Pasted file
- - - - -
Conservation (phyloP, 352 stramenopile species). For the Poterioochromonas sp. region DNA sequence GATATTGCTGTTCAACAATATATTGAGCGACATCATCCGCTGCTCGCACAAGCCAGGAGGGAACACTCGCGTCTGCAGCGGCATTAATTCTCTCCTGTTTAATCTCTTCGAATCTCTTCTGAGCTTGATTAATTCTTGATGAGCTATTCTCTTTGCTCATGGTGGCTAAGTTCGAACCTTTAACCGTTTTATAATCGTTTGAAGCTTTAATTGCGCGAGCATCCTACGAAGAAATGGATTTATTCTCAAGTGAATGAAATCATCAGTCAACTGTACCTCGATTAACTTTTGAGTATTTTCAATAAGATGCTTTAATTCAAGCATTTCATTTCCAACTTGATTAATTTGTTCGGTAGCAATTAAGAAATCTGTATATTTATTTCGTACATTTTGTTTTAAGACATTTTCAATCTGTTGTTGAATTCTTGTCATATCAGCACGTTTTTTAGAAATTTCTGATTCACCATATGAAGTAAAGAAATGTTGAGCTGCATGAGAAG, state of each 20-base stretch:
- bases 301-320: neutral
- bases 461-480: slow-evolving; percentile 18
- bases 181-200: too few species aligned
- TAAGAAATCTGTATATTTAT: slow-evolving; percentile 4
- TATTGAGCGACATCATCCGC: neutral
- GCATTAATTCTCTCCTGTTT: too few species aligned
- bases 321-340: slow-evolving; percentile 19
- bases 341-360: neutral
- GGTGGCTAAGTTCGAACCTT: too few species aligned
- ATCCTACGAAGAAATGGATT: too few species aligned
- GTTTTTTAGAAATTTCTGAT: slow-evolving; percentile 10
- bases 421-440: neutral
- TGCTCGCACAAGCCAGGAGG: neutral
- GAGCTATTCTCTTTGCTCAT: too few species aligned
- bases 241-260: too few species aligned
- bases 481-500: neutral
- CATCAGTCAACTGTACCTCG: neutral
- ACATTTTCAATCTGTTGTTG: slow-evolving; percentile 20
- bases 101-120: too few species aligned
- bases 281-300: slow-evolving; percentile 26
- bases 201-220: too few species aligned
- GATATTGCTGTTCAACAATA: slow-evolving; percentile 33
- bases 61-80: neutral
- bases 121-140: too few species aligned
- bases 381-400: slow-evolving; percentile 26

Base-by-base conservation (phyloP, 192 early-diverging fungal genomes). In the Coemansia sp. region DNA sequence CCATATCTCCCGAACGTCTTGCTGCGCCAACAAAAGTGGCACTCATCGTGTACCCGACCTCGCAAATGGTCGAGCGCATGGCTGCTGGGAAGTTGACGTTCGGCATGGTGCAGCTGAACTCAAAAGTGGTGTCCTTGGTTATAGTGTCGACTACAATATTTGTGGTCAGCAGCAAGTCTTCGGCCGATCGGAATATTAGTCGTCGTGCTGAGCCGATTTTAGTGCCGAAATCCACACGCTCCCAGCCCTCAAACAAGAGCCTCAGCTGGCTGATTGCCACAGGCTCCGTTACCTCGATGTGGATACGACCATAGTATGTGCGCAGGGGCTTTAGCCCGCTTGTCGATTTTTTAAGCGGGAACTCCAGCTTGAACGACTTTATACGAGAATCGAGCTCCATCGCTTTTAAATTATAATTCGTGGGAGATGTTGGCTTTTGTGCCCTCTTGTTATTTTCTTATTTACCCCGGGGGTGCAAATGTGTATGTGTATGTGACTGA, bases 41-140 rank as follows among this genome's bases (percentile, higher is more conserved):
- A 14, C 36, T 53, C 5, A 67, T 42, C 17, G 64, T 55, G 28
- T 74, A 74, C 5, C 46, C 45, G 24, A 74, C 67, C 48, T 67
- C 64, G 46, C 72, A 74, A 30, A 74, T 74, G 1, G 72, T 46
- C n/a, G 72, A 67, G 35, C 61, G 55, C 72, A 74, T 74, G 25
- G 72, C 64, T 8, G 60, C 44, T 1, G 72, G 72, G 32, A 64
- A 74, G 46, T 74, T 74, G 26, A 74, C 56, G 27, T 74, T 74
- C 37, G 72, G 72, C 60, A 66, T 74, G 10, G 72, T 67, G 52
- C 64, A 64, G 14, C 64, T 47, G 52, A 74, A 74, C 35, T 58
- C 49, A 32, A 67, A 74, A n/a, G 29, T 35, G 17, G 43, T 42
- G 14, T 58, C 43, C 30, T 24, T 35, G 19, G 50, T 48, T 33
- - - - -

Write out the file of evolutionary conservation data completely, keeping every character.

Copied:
Conservation (phyloP, 352 stramenopile species). For the Poterioochromonas sp. region DNA sequence GATATTGCTGTTCAACAATATATTGAGCGACATCATCCGCTGCTCGCACAAGCCAGGAGGGAACACTCGCGTCTGCAGCGGCATTAATTCTCTCCTGTTTAATCTCTTCGAATCTCTTCTGAGCTTGATTAATTCTTGATGAGCTATTCTCTTTGCTCATGGTGGCTAAGTTCGAACCTTTAACCGTTTTATAATCGTTTGAAGCTTTAATTGCGCGAGCATCCTACGAAGAAATGGATTTATTCTCAAGTGAATGAAATCATCAGTCAACTGTACCTCGATTAACTTTTGAGTATTTTCAATAAGATGCTTTAATTCAAGCATTTCATTTCCAACTTGATTAATTTGTTCGGTAGCAATTAAGAAATCTGTATATTTATTTCGTACATTTTGTTTTAAGACATTTTCAATCTGTTGTTGAATTCTTGTCATATCAGCACGTTTTTTAGAAATTTCTGATTCACCATATGAAGTAAAGAAATGTTGAGCTGCATGAGAAG, state of each 20-base stretch:
- bases 301-320: neutral
- bases 461-480: slow-evolving; percentile 18
- bases 181-200: too few species aligned
- TAAGAAATCTGTATATTTAT: slow-evolving; percentile 4
- TATTGAGCGACATCATCCGC: neutral
- GCATTAATTCTCTCCTGTTT: too few species aligned
- bases 321-340: slow-evolving; percentile 19
- bases 341-360: neutral
- GGTGGCTAAGTTCGAACCTT: too few species aligned
- ATCCTACGAAGAAATGGATT: too few species aligned
- GTTTTTTAGAAATTTCTGAT: slow-evolving; percentile 10
- bases 421-440: neutral
- TGCTCGCACAAGCCAGGAGG: neutral
- GAGCTATTCTCTTTGCTCAT: too few species aligned
- bases 241-260: too few species aligned
- bases 481-500: neutral
- CATCAGTCAACTGTACCTCG: neutral
- ACATTTTCAATCTGTTGTTG: slow-evolving; percentile 20
- bases 101-120: too few species aligned
- bases 281-300: slow-evolving; percentile 26
- bases 201-220: too few species aligned
- GATATTGCTGTTCAACAATA: slow-evolving; percentile 33
- bases 61-80: neutral
- bases 121-140: too few species aligned
- bases 381-400: slow-evolving; percentile 26

Base-by-base conservation (phyloP, 192 early-diverging fungal genomes). In the Coemansia sp. region DNA sequence CCATATCTCCCGAACGTCTTGCTGCGCCAACAAAAGTGGCACTCATCGTGTACCCGACCTCGCAAATGGTCGAGCGCATGGCTGCTGGGAAGTTGACGTTCGGCATGGTGCAGCTGAACTCAAAAGTGGTGTCCTTGGTTATAGTGTCGACTACAATATTTGTGGTCAGCAGCAAGTCTTCGGCCGATCGGAATATTAGTCGTCGTGCTGAGCCGATTTTAGTGCCGAAATCCACACGCTCCCAGCCCTCAAACAAGAGCCTCAGCTGGCTGATTGCCACAGGCTCCGTTACCTCGATGTGGATACGACCATAGTATGTGCGCAGGGGCTTTAGCCCGCTTGTCGATTTTTTAAGCGGGAACTCCAGCTTGAACGACTTTATACGAGAATCGAGCTCCATCGCTTTTAAATTATAATTCGTGGGAGATGTTGGCTTTTGTGCCCTCTTGTTATTTTCTTATTTACCCCGGGGGTGCAAATGTGTATGTGTATGTGACTGA, bases 41-140 rank as follows among this genome's bases (percentile, higher is more conserved):
- A 14, C 36, T 53, C 5, A 67, T 42, C 17, G 64, T 55, G 28
- T 74, A 74, C 5, C 46, C 45, G 24, A 74, C 67, C 48, T 67
- C 64, G 46, C 72, A 74, A 30, A 74, T 74, G 1, G 72, T 46
- C n/a, G 72, A 67, G 35, C 61, G 55, C 72, A 74, T 74, G 25
- G 72, C 64, T 8, G 60, C 44, T 1, G 72, G 72, G 32, A 64
- A 74, G 46, T 74, T 74, G 26, A 74, C 56, G 27, T 74, T 74
- C 37, G 72, G 72, C 60, A 66, T 74, G 10, G 72, T 67, G 52
- C 64, A 64, G 14, C 64, T 47, G 52, A 74, A 74, C 35, T 58
- C 49, A 32, A 67, A 74, A n/a, G 29, T 35, G 17, G 43, T 42
- G 14, T 58, C 43, C 30, T 24, T 35, G 19, G 50, T 48, T 33